It took only a few minutes for Sam to begin what I suspected was his usual attempt to prove his words true as he swept through the quickly filling classroom, destruction in his hands. Papers were ripped and tossed aside. Children shrank away from his now scowling face, fear in their eyes. When the little girl laughed, Sam thought she was laughing at him and knocked her to the floor. I had seen enough. Taking Sam by the arm, I marched him out of the room and down the hall. He was not surprised or particularly concerned. It seemed to be very familiar territory - but what came next wasn't.
Looking for a place to sit, I stopped in front of a bench, pulled him into my arms and held onto him for dear life. "Sam, it is wrong to tell a lie," I whispered. Stunned, he drew back to ask, "What do you mean? I didn't tell no lie." Cupping his freckled face in my hands, I whispered, "Yes, you did. You said you were dumb and stupid and couldn't do anything right. That is a lie. I don't know who told you that and I don't care. It's not true - is it, Sam?" His eyes filled with tears - and a tiny ray of unfamiliar hope appeared. It was enough. Slowly, he shook his head, a watery smile creeping across his now softening face. "Nope! I reckon it ain't." Together, we walked back to the classroom and to a new beginning for one little sandpaper person.
That year I taught Sam and he taught me. I am not certain who learned the most but this I do know - the more we love, the more patience we will have. And the more patience we have, the more we will love. I often wonder just how many "Sams" are waiting for someone - anyone - who will choose to unleash the power of patience and by doing so unleash the power of love as well.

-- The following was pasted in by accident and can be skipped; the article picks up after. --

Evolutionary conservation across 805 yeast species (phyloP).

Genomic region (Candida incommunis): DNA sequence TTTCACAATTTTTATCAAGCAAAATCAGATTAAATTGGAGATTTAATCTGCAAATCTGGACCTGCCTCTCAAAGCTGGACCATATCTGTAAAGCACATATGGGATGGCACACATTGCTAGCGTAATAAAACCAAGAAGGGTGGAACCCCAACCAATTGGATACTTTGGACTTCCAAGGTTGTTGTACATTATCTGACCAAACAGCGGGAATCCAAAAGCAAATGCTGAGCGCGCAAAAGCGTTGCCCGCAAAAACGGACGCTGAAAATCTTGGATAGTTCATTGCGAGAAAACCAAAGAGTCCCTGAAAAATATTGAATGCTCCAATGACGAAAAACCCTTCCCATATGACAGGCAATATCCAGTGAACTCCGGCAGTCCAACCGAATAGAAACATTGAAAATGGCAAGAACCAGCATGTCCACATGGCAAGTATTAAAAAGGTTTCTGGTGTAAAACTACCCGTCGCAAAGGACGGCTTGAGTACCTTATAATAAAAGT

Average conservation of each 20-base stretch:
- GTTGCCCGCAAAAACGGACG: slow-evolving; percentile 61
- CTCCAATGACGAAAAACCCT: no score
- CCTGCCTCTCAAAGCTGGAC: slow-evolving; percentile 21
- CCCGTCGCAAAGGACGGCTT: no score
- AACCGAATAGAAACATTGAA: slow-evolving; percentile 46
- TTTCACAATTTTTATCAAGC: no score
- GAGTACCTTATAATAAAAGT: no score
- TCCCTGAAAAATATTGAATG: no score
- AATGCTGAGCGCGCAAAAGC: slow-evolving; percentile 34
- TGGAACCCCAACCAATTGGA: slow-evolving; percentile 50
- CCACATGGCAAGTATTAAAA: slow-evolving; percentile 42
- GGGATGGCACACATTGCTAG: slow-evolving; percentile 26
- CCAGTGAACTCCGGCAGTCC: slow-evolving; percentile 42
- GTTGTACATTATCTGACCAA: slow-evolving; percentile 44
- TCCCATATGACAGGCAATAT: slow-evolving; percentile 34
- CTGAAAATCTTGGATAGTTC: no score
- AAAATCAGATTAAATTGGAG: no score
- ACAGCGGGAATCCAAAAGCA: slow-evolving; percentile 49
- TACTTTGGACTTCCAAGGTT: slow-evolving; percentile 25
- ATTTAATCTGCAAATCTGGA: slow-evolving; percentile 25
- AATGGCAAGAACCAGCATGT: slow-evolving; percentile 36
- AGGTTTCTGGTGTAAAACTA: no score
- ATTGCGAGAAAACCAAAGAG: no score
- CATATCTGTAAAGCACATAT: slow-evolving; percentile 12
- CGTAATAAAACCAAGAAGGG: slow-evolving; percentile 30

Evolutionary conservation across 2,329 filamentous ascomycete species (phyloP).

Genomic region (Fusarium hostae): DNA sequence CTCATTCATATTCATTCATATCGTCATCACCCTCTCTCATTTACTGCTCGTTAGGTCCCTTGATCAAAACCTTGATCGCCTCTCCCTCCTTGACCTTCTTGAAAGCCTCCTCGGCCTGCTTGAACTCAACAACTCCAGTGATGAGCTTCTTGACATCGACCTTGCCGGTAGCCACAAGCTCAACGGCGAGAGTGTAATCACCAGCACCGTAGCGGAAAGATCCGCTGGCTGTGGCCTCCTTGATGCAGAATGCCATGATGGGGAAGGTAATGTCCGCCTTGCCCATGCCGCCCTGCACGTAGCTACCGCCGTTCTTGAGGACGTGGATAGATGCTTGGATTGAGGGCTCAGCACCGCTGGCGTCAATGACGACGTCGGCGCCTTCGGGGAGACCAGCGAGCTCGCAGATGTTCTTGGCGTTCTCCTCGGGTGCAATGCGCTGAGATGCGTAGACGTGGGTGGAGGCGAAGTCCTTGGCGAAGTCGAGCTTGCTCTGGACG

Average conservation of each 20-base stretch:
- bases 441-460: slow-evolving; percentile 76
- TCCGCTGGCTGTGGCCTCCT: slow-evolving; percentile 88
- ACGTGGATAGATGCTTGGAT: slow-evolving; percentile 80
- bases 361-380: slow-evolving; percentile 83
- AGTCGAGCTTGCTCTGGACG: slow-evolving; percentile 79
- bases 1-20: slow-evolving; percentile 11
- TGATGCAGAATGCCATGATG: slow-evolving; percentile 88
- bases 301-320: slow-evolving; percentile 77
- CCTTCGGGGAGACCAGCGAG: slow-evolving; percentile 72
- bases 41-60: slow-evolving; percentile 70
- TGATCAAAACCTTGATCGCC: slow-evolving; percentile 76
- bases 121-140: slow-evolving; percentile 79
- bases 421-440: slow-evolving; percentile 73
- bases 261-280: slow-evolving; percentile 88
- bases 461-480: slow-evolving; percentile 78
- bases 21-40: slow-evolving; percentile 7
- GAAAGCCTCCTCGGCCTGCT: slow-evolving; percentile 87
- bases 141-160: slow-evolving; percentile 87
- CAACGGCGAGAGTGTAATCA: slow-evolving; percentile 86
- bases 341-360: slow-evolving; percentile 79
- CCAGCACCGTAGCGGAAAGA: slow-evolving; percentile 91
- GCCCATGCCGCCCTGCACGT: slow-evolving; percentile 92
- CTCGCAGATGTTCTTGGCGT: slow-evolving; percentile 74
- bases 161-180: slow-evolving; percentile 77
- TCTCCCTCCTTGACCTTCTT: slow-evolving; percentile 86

Lord, forgive me for my response to that difficult person in my life today. I was angry and irritated and did not take the time to see the hurt behind their sandpaper mask. I am so sorry, Father, for not loving Your child like You love me. Help me to be more patient and to be kinder to those who cross my path each day. I want to be "God with skin on" to those who need Your love, grace and mercy. Thank You for loving me and for the forgiveness and grace you pour into my life every minute of every day. I love You!
In Jesus' name,
Now It's Your Turn
- Make a list of the people who irritate you the most.
- Why do you think it is difficult for you to deal with these people?
- Does each person on your list know you are a follower of God by the way you treat them?
- What changes do you need to make in your attitude and behavior toward these people?
More From The Girlfriends
Wouldn't it be nice if everyone in your world was just like you? It would certainly make life easier. I truly believe that much of our conflict in relationships is the result of our mission to change the people with whom we interact. We want them to think like we think and act like we act - which would result in very little, if any, growth on our part. Today, celebrate that sandpaper person who drives you crazy! Thank God for all He is teaching you and how He is changing you as you learn to deal with that person.
Mary's book, Sandpaper People, can help you learn to deal with difficult people through cultivating and applying God's principles to your relationships. And be sure to check out Mary's weekly online bible study, Light for the Journey.
Originally published Friday, 16 October 2009.